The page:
Her latest book, They ALL of them know, is an ‘experiment to combine letterpress and linocut.’ She admits, ‘I love lino. It is such a stark, primitive technique.’ The text is ‘a long poem by Charles Bukowski that goes on and on, a repetitive phrase about asking – only in the last line is there an answer. I’m happy with the form I found because it builds to the conclusion.’ In van der Brugge’s setting (see images above) all the text is visible at first glance, as in a broadside; however, because the sheets are bound as a codex, the images are hidden until the pages are turned. The structure is a good way to underscore the tension accumulating in Bukowski’s poem, which is typical of van der Brugge’s imaginative, yet subtle, approach to binding. She says, ‘I love the book form so much. For me, the turning of a page always brings movement and a little surprise. Some people make books that are hard to see as books – they may be more like teapots, or some other three-dimensional gimmick. That’s nice enough, but still, I respect the simple book form. I like to have a book with pages you can turn.’
The suede covers of Sombere Honden, a series of etchings of melancholy dogs, feel like a particularly silky pug. Van der Brugge chose to present this sequence in book form, even though there’s no text, because it made sense to collect the prints together. ‘One of my recurrent themes is the art of collecting. Some people collect little bottles or knick-knacks… This is my collection of sad dogs. I like to make the world – in Dutch one says “overzichtelijk” – in English, you have “an overview” – so that all is clearly set out and everything has its place. I grew up in the 1960s, and the education I received, especially in primary school, presented the world as compartmentalised in a certain way. In other words, “If you know all this, you’ll know everything.” Perhaps due to my age, but also, I think, the world around us, it seems like everything has got more and more complicated. I’m still looking for that 1960s simplicity.’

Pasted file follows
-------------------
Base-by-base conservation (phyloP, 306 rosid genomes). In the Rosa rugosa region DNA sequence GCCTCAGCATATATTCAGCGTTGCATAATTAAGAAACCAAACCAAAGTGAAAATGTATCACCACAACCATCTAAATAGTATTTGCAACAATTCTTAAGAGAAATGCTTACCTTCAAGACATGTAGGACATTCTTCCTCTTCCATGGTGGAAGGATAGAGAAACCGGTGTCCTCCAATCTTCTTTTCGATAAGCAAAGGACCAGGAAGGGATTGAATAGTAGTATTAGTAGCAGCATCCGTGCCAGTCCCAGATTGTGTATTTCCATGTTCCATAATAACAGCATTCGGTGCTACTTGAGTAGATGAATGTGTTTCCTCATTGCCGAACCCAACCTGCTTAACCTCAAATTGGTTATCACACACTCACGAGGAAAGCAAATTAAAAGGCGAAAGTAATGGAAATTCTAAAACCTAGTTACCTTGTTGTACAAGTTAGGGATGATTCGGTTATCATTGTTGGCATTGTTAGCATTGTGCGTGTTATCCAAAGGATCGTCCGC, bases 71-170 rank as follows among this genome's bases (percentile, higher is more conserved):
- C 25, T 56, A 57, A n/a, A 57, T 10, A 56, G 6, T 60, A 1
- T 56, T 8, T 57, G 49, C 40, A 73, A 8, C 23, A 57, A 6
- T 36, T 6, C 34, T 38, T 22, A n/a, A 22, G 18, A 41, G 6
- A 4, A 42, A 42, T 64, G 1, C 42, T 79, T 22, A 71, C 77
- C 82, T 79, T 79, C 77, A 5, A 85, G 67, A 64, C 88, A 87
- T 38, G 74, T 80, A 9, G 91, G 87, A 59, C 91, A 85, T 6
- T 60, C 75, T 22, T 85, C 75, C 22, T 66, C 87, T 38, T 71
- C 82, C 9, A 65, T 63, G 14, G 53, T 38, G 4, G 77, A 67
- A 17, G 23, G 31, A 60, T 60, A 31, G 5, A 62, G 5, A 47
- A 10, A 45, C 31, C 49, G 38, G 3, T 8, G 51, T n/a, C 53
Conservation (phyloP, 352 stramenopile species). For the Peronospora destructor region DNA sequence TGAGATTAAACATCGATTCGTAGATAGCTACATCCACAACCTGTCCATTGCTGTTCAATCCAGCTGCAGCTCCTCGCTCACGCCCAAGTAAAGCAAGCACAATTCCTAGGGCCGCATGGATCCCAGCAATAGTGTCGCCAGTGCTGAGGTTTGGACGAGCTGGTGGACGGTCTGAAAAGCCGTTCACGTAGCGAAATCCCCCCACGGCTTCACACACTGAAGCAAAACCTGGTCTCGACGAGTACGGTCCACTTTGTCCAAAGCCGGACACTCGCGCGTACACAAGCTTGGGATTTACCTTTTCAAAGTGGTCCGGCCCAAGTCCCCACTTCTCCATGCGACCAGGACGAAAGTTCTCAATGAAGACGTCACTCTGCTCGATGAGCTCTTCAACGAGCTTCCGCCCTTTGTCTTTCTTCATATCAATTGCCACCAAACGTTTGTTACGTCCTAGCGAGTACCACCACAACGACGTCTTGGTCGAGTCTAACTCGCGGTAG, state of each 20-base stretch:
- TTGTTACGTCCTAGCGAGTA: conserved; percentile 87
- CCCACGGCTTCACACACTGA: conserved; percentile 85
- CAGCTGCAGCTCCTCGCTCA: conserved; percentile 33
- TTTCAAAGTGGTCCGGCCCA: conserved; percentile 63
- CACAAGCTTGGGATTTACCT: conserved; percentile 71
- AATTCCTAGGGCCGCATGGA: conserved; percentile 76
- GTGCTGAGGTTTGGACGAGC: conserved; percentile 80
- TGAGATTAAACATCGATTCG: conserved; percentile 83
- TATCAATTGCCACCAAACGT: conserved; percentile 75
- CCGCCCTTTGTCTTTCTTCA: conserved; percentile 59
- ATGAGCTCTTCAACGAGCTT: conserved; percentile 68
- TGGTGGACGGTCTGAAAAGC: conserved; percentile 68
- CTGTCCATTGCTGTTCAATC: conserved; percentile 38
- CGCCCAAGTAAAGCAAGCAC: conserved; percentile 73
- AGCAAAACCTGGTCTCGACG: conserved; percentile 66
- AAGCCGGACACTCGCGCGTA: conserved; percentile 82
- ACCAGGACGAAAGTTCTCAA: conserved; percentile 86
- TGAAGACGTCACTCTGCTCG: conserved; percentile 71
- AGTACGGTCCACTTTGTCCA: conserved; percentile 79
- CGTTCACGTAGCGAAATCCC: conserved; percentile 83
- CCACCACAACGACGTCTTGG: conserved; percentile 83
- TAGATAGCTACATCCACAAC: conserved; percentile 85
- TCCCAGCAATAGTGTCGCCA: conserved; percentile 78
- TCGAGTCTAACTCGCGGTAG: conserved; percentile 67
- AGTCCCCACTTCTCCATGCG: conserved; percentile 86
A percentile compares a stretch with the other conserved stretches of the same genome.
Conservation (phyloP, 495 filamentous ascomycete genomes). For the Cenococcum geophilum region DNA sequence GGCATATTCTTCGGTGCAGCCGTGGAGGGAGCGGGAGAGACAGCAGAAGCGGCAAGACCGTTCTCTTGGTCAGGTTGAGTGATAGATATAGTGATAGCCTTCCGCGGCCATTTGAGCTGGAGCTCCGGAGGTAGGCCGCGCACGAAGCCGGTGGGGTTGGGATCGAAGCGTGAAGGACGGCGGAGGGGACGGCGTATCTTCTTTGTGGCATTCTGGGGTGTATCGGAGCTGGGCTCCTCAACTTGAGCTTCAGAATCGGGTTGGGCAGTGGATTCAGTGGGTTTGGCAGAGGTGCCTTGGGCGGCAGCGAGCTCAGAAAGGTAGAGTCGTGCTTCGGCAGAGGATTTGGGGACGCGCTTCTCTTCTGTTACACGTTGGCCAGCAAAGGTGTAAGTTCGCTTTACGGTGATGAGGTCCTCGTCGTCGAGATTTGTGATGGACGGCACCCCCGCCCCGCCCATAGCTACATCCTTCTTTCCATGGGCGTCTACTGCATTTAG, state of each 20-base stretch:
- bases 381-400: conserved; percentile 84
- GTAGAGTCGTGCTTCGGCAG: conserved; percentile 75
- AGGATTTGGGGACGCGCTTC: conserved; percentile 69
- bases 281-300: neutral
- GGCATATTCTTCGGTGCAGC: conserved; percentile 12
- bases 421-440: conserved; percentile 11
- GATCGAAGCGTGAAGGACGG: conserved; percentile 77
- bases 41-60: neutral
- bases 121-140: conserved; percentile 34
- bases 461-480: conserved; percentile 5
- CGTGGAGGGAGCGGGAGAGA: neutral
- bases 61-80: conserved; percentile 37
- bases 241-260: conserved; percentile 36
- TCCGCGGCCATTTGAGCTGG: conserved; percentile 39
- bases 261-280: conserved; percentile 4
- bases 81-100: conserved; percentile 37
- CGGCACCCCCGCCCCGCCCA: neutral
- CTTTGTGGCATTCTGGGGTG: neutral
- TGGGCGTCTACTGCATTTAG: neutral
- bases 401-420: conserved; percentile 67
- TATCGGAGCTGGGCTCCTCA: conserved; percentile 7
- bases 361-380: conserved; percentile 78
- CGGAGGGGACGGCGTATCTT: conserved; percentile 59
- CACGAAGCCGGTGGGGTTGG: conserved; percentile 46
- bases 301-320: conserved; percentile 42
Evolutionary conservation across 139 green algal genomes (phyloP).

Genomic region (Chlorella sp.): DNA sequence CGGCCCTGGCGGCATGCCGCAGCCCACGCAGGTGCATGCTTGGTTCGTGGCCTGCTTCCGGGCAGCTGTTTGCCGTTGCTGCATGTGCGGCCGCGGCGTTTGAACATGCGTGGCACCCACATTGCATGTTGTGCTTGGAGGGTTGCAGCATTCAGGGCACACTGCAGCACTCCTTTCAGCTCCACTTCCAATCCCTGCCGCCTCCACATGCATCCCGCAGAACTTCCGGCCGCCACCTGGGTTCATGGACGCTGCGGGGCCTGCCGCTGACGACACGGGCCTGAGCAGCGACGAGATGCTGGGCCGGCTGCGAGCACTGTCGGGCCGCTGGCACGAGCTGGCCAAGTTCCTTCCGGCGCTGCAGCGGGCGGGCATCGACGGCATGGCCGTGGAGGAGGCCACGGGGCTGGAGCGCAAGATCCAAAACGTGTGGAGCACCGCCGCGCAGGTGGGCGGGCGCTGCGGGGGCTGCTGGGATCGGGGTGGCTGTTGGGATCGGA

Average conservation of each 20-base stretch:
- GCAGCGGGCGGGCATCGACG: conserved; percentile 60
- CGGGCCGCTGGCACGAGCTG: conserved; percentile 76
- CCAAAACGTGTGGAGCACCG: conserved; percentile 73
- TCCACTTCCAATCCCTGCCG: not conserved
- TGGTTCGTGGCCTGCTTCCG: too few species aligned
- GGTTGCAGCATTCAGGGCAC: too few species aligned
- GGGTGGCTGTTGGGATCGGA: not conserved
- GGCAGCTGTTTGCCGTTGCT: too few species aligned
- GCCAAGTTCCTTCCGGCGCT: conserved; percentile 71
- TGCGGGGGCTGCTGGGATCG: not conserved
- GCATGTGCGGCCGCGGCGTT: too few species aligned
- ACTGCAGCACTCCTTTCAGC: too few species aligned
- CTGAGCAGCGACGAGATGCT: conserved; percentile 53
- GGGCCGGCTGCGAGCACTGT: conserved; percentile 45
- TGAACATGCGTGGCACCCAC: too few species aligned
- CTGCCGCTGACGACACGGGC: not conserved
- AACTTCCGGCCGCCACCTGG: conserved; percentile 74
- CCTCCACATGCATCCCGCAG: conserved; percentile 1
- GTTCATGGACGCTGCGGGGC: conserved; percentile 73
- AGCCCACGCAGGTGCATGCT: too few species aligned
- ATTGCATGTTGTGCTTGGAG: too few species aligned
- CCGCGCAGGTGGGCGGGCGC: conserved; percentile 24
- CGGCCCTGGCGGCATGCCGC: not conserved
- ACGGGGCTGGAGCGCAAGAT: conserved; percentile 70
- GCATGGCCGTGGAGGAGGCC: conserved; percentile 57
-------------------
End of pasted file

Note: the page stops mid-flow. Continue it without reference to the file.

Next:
Van der Brugge has slightly enlarged the images of galleons and submarines, but presents them on a vast page, as if seen from the distance across the sea. The blue background, which covers a whole page. She explains: ‘For me it’s a bit reminiscent of Dutch Delft blue – and there’s a connection there with shipping, because even though it’s typically Dutch, Delftware was painted in China, and then traded across the sea.’
Now Van der Brugge is working on a collection of satirical poems by Piet Meewse, a book which employs linocuts and fold-outs. The latter distort the page by shadowing and then revealing images and text. The fold-outs draw the reader in. She says, ‘I like that element of surprise – you see something but not everything.’ The next book, Lassie, is a response to a poem by a Dutch poet she greatly admires, Tonnus Oosterhoff, who won the most prestigious Dutch literature price this month. ‘I like his work because he tried everything in the search for the right style – some people think a writer should have one style from the outset, in order to be recognised, but I think it’s great to try various things. His poem ‘Lassie’ [about the fictional collie dog, who a featured in many children’s tv and radio shows] fits with my theme of making the world a simple, well-structured place.
I laugh. ‘Lassie finds things, wherever they are!’
‘Yes!’ Van der Brugge agrees. ‘The end is always good – and Lassie’s owner is always good. The villains are always caught or punished – although nothing really bad happens to them, like being shot – but they are punished – they are put into prison or they fall into the water.’ It is a project imbued with optimism, each page bursting with a lively gouache of Lassie on her adventures. ‘I want to make a colourful book this time.’